P&G After adopting Vivisimo’s Velocity Enterprise Search Platform, they were able to eliminate many of the point solutions. This simplified the environment and improved user and content owner satisfaction. Users could now find the information they were looking for quickly and content owners could now include their content in enterprise search. The overall goal was to create a stepwise change in the findability of information. This project was to span across all global offices and be deployed quickly for a minimum total cost- not a small order considering the breath and depth of P&G’s reach. With the new software, P&G successfully met their goals and enabled users to spend less time searching for the right information and more time making connections. This led to not only faster decisions but also higher quality action based on the most relevant information being delivered with each search. In the business world, being collaborative and having the right information is critical to success.

Premier—With the assistance of StreetSmarts, Premier developed a comprehensive knowledge bank of clinical, financial and outcomes information, and also promotes a business culture of knowledge sharing and collaboration.

Kuwait Oil Company—Through homegrown solutions, the company successfully dealt with an aging and retiring work force to provide processes and tools that deliver the right content to the right people at the right time, and in the right context, so they can make the best decisions, exploit business opportunities and promote innovative ideas.

MphasiS, an EDS company—The company established a successful KM initiative that was aimed at providing knowledge sharing for sales enablement, increasing reusability, increasing process efficiency and decreasing people dependency, creating a formal and structured information sharing culture and making information and knowledge always available.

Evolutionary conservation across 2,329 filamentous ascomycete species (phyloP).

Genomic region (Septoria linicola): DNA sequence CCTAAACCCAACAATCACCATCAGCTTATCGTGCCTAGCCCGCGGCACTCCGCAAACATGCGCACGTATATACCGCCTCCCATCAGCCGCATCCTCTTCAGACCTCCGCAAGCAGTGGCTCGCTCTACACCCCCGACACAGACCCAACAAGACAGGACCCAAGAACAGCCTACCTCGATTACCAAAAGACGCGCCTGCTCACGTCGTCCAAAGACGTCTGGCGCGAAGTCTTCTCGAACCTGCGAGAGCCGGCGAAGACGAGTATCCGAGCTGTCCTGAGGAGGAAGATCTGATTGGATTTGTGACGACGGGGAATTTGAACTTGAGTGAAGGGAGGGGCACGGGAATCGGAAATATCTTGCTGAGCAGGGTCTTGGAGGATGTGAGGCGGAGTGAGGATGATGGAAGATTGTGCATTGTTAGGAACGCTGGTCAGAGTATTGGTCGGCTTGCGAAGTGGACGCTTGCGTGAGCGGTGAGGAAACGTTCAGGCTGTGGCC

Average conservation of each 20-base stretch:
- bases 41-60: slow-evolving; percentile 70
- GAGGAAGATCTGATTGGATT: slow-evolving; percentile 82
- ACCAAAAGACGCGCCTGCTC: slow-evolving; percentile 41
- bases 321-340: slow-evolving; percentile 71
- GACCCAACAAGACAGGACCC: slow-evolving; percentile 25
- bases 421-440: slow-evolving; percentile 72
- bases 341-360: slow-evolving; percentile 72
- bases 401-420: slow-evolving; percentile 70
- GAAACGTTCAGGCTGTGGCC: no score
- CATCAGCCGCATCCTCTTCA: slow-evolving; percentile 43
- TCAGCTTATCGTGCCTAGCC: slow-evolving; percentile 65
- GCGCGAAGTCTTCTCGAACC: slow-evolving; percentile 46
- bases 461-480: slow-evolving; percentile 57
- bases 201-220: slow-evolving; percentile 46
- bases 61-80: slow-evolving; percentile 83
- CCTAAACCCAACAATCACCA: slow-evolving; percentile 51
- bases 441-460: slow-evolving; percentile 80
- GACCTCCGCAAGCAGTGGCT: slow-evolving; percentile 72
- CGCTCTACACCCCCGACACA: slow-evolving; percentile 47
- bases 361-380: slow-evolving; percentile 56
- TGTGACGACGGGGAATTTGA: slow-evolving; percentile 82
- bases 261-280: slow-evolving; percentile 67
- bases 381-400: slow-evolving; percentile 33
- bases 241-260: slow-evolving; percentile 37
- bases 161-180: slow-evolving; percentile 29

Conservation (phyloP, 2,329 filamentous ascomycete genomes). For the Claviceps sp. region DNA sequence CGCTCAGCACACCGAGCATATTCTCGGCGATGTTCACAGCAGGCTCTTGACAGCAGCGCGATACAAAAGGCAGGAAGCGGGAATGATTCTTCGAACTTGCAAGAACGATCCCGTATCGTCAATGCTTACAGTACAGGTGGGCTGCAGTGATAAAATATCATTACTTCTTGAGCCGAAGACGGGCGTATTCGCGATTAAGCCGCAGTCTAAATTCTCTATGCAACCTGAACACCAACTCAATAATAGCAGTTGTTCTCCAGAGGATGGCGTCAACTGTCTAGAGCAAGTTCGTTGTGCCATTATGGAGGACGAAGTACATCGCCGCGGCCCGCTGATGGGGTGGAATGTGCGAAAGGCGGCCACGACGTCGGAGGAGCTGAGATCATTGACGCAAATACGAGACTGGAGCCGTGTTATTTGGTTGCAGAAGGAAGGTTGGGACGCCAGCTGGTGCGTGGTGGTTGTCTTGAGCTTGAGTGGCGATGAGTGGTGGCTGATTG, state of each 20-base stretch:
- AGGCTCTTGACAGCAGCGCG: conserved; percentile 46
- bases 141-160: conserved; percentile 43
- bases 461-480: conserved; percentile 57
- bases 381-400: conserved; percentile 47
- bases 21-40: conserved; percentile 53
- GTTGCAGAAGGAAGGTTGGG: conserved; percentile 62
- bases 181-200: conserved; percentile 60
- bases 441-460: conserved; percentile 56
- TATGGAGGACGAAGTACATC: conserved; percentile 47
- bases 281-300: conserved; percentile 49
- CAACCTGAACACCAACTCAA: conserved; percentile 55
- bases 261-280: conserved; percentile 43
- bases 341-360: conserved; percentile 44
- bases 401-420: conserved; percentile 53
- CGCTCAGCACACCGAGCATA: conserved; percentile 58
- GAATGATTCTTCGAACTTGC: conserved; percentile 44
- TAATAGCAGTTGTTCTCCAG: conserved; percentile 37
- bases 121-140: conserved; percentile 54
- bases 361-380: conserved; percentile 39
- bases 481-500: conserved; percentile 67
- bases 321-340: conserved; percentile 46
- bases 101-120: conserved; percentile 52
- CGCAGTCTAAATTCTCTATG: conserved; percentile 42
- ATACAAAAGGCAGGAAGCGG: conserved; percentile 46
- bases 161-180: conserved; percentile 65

MWH Global—The international environmental engineering firm, with more than 7,000 employees on six continents, developed knowledge generation and reuse practices that led to increased quality, efficiency and speed in delivering projects for clients, and that provided the ability to offer global knowledge to local project leads for differentiation, project wins and further innovation.

Perkins Eastman—The homegrown KM initiatives are aimed primarily at increasing communication and collaboration across the firm by identifying employee expertise, as well as capturing and disseminating best practices through communities of practice. The goal in doing so is to ensure that through seamless collaboration the standard of quality in each project, regardless of the office, market or project team, meets the expectations of the firm as a whole.

R.V. Anderson Associates Limited—With the assistance of Inmagic, this knowledge management implementation consisted of two key factors: a wide-reaching rollout and a strong foundation of planning and design to support the project. R.V. Anderson planned a very straight-forward rollout with behind-the-scenes investments put into the design of the knowledge database. The project team was staffed with information management experts who could speak for all the various groups and project needs to ensure the knowledge sharing and interface would accommodate everyone.

The United States Air Force—In conjunction with the Triune Group, the Air Force has developed a workshop-based KM system, and believes it leads organizations in everything from taxonomy development to governance. It has also developed its own KM maturity model that includes a self-assessment tool, enabling organizations to determine where they are on a knowledge-sharing spectrum. It also created a knowledge retention (a video capture process) and discovery system.

Wipro Technologies—Wipro targets the following key result areas among others to derive value from the KM initiative: operating margins; productivity; quick value from acquisitions; innovation; more efficient collaboration among employees and with customers, alliance partners and other external entities; and faster readiness for deployment in customer projects.